SNC-Lavalin’s Atkins business uses Collaboration for Revit to maximize global design resources on a major Singapore metro project

by Mark Doel, Digital Solutions Manager at SNC-Lavalin’s Atkins business in Asia Pacific; Said Ezeldin, Customer Success Manager; and Val Maass, Copywriter on June 27, 2018

Overview

An Autodesk Enterprise customer since 2013, Atkins—a member of the SNC-Lavalin Group since being acquired in 2017—has been a frequent user of Autodesk® AutoCAD®, BIM tools, and a mix of 2D/3D solutions. Now, as the company seeks to expand its presence in the burgeoning Asia Pacific region, Atkins needs to enhance its global collaboration capabilities. Working closely with Autodesk, Atkins implemented Collaboration for Revit (C4R) on its second high-profile metro project in Singapore. By giving its international design team access to up-to-date project files, C4R helped Atkins improve upon the success of its previous Singapore metro project.

Customer Background and Goals

SNC-Lavalin’s Atkins business is one of the world’s most respected design, engineering, and project management consultancies. Together, SNC-Lavalin, a global fully integrated professional services and project management company, and Atkins help clients plan, design, and enable major capital projects, and provide expert consultancy that covers the full lifecycle of projects. The company strives to build strong relationships by understanding the challenges its clients face, sharing their vision, and helping them transform potential into reality. Its world-class expertise at scale delivers value to its clients, and the depth and breadth of its capabilities sets Atkins apart from the competition. Atkins is one of very few firms to provide clients with comprehensive end-to-end project solutions—including financing and asset management, consulting and advisory, digital and artificial intelligence, design and engineering, procurement, construction and project management, operations and maintenance, and sustaining capital. In addition, the company’s specialized services can be contracted flexibly for niche mandates to mega-projects.

A leader across the infrastructure, transportation, and energy sectors, Atkins was named one of the top ten firms in the Middle East and the United States by Engineering News-Record (2016) and the UK’s largest engineering consultancy in New Civil Engineer’s Consultants File (2015).

As part of its overall digital strategy, Atkins is focused on driving a company-wide, digital transformation with the goal of realizing sustainable and profitable growth through technical and delivery excellence. In addition, the company seeks to maintain its leading position in a competitive, ever-changing industry. As a global organization, Atkins’s project delivery typically involves designers across multiple offices in diverse locations; as a result, enhancing the efficiency of its collaboration methods is a part of its wider digital strategy.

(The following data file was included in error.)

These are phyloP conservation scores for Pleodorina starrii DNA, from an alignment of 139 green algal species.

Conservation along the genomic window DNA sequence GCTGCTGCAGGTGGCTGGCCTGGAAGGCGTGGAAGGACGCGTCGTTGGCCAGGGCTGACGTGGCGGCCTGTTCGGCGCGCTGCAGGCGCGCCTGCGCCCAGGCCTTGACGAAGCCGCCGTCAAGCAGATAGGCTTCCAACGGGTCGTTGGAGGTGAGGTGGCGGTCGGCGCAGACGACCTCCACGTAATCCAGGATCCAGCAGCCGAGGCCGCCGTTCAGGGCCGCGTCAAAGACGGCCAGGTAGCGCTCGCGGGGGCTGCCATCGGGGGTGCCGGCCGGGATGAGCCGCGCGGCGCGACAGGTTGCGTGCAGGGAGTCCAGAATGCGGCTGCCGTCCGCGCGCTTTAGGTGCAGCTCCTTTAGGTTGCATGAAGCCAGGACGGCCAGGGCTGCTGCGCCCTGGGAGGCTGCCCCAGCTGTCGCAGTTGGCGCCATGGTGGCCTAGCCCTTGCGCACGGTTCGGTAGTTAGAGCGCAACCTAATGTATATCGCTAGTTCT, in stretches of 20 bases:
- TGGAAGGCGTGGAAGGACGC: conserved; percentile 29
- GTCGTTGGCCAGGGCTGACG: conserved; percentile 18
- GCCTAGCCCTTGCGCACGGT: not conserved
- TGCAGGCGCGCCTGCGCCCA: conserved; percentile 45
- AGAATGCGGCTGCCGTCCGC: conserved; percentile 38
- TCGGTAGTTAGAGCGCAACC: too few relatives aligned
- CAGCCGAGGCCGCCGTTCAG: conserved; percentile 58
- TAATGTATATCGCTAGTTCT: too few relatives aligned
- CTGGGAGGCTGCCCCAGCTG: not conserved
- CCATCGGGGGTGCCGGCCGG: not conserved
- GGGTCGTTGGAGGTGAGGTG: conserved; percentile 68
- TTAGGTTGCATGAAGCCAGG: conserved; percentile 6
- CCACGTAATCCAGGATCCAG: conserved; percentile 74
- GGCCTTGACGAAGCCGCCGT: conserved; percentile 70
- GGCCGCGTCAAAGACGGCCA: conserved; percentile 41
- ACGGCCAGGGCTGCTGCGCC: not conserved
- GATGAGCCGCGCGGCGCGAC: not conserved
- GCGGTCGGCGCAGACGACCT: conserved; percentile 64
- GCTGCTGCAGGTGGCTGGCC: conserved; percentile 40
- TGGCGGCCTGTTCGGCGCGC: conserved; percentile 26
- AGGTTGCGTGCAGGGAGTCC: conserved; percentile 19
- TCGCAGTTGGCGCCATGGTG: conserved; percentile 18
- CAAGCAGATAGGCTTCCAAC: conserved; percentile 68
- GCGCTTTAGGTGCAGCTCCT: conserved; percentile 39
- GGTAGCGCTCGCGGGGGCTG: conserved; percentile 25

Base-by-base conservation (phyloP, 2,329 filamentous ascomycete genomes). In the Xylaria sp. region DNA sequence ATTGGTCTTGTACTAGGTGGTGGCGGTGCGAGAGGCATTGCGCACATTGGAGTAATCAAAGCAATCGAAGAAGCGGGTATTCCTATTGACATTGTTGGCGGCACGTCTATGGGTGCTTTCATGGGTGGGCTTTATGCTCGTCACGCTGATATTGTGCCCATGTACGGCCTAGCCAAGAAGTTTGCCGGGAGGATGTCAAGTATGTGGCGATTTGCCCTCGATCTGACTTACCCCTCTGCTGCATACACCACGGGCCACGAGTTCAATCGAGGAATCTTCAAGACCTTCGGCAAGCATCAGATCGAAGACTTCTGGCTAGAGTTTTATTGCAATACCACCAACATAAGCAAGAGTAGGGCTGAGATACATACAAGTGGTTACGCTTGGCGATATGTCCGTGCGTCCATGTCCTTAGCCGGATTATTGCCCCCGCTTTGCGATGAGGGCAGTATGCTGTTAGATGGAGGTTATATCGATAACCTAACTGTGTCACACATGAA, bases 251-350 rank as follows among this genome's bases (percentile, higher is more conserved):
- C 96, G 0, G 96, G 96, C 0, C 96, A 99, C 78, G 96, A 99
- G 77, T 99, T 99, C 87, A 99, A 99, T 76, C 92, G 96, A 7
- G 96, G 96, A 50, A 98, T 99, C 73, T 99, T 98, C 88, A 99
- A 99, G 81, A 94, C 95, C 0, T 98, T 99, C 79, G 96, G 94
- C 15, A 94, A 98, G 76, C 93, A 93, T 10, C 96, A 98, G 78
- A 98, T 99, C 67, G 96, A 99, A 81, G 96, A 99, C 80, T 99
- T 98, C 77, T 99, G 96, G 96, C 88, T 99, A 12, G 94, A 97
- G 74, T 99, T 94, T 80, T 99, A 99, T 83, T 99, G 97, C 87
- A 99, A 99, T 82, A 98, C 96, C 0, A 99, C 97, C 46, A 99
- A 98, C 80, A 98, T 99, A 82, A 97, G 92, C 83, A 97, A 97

Success Story

Challenge: Atkins uses Autodesk Revit to author and coordinate its BIM projects, but because team members are often based in diverse locations, facilitating collaboration with a Revit server could be challenging. Project delivery schedules could be impacted by available IT infrastructure and conventional BIM workflows—leading to latency issues. Models often had to be copied from region to region, while work packages had to be divided based on the location of the assigned project staff.

Not only did this method increase the time and effort required to manage and update multiple copies of models, it increased the risk of delivering uncoordinated designs, performing redundant work, and missing crucial deadlines. This was the case with Atkins’ first Singapore metro project—on which its India-based Global Design Centers (GDC) used a file-sharing workflow and APAC-based Revit server to collaborate with its Singapore and Hong Kong offices. With time-consuming and unpredictable workflows, working efficiently and meeting project deadlines became a challenge for the globally distributed team. “We had to start copying data from place to place so, collaboration kind of went out the window. Then it became inefficient and risky,” said Mark Doel, Digital Solutions Manager for SNC-Lavalin’s Atkins business in the Asia Pacific region. “We realized it wasn’t perfect for that job so, we were looking for ways we could do it better.”